Hedda Sterne, “Machines 1947-1951”

Art, Contemporary art
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Hedda Sterne, “Machines 1947-1951”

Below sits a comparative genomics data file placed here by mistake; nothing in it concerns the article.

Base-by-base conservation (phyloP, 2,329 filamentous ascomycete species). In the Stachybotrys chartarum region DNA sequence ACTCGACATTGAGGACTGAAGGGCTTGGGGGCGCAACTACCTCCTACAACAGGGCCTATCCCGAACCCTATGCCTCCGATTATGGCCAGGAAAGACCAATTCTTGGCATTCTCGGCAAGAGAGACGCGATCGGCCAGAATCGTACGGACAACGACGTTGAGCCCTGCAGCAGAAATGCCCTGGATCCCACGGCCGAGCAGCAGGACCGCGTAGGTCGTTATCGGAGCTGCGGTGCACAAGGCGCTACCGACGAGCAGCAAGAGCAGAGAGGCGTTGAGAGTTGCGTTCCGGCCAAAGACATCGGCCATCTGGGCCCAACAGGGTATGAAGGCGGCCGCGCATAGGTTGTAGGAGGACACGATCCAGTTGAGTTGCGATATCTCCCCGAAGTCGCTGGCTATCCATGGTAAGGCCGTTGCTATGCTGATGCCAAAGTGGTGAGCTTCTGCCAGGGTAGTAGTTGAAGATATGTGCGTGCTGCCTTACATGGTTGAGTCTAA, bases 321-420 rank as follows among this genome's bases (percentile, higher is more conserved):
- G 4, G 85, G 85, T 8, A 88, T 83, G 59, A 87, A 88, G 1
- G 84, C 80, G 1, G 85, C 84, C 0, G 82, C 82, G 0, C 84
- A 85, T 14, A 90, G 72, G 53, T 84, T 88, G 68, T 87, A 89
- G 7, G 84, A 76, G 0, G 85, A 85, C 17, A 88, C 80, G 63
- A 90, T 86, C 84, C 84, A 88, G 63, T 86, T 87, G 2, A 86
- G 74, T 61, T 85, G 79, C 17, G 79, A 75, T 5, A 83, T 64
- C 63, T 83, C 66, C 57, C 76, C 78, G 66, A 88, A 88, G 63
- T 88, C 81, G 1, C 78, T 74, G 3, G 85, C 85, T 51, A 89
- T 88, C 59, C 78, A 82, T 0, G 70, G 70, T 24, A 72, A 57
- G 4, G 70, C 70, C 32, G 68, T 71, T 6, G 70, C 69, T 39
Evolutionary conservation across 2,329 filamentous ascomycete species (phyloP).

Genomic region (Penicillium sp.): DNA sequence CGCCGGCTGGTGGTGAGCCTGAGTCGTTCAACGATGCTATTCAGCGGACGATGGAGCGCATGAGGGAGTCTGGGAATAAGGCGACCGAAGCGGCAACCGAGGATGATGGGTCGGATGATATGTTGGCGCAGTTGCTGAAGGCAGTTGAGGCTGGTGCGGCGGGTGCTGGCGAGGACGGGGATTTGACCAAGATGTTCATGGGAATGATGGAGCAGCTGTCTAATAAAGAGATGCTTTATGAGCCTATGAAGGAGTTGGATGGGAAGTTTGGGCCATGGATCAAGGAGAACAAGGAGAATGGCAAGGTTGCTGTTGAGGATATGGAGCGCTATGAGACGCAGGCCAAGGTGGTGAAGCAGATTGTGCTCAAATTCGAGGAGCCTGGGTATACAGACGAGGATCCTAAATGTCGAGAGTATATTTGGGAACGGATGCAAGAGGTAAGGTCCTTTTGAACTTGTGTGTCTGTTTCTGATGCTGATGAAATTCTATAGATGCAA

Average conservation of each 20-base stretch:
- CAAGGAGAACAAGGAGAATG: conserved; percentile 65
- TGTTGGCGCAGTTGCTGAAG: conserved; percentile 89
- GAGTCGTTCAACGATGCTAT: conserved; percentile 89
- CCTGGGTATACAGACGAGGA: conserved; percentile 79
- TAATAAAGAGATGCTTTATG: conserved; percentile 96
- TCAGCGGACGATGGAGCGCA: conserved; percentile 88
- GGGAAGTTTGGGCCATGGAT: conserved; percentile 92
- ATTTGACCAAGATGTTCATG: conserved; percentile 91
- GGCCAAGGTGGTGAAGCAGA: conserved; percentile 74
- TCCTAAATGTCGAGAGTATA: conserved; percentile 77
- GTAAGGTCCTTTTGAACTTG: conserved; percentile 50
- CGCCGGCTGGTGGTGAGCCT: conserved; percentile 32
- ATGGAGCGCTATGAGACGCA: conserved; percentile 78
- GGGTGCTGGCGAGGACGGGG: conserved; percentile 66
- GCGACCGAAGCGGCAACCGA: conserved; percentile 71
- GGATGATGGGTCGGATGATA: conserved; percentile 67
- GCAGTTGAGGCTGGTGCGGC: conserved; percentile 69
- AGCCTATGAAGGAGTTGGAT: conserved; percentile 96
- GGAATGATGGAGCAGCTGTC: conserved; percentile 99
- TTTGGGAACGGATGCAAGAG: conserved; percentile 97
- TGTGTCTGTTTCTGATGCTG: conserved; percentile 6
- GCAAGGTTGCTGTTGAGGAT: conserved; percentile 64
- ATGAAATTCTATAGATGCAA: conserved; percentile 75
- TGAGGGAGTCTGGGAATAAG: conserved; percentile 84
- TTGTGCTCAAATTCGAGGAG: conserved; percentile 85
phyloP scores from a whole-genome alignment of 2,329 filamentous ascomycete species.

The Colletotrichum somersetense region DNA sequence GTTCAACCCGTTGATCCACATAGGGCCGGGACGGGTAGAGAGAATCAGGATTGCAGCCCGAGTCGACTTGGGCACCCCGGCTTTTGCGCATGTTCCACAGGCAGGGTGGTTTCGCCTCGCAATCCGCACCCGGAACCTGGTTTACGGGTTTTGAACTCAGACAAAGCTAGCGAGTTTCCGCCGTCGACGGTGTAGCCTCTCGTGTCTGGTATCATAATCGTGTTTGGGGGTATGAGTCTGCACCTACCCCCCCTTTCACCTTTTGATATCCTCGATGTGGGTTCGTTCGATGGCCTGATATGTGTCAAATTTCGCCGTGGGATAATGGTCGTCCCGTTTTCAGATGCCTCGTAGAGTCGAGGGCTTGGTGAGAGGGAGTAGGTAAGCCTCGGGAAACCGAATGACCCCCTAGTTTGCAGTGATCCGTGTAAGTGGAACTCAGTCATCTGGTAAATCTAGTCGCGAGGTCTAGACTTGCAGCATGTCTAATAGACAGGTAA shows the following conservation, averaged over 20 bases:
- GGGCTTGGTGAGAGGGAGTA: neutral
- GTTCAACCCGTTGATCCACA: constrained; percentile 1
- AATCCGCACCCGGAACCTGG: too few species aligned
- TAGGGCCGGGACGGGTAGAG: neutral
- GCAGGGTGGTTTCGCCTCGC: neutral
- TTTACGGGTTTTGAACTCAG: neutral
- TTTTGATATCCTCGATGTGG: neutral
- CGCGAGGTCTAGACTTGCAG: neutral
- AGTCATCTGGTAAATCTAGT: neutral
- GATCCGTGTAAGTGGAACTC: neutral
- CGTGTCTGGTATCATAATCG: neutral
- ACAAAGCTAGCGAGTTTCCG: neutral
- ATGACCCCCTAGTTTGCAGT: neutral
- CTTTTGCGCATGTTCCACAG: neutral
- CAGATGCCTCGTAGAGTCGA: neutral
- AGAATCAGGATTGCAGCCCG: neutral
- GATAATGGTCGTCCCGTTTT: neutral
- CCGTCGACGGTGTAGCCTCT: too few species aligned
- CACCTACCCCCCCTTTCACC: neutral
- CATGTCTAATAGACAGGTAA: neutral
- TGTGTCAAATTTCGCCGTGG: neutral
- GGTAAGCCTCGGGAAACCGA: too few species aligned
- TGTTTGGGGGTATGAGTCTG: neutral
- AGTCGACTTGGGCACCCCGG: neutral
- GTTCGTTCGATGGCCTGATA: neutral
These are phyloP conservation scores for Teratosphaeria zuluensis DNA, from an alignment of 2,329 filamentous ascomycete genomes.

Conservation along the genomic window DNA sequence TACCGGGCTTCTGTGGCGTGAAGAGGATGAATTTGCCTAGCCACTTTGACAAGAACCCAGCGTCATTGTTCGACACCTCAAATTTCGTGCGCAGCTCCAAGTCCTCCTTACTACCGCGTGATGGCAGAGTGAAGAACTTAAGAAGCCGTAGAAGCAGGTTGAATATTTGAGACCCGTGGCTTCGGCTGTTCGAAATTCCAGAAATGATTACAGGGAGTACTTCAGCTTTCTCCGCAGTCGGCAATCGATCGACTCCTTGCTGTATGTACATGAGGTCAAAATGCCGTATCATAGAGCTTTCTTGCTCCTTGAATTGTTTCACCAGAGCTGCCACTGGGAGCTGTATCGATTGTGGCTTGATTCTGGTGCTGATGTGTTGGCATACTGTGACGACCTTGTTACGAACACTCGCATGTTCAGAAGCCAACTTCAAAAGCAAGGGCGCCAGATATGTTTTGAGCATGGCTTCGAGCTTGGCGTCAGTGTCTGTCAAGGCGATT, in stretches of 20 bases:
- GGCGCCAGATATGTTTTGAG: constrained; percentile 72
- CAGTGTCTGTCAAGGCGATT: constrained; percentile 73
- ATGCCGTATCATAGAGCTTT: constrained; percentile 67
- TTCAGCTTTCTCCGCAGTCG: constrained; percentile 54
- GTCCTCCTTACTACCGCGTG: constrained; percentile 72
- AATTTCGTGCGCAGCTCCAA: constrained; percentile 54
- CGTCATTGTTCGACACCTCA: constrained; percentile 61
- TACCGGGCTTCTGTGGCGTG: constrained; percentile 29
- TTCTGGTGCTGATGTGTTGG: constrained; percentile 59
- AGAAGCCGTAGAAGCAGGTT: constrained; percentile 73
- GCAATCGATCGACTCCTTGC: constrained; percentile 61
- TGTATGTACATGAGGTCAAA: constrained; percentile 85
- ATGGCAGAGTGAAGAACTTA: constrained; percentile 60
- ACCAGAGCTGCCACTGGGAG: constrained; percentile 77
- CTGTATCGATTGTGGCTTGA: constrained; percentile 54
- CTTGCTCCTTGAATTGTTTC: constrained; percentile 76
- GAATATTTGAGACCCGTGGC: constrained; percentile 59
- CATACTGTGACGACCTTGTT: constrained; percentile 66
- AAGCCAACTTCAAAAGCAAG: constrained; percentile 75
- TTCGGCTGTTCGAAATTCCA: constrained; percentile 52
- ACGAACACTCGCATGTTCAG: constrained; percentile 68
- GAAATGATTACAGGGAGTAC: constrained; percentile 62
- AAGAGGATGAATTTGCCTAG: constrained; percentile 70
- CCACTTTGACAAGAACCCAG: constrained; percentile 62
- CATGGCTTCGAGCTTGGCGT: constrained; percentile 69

Sterne, a native of Romania, was one of the few female artists associated with Abstract Expressionism, and her involvement in the movement was significant enough to merit her inclusion in the famous group photo, “The Irascibles,” which appeared in the January 15, 1951 edition of Life magazine. She was the only woman pictured among a company of male artists that included Jackson Pollock, Willem de Kooning, Barnett Newman, Mark Rothko and others. Like many of them, she was initially inspired by Surrealism, with her work taking a pronounced abstract tack once she moved from Europe to New York in 1941. The series of paintings here—collectively known as “Machines”—date from the late 1940s and were prompted by her delight with the dynamism of her adopted city. The works undoubtedly reflect that enthusiasm with spirited all-over compositions evoking engine parts, city streets and household appliances.


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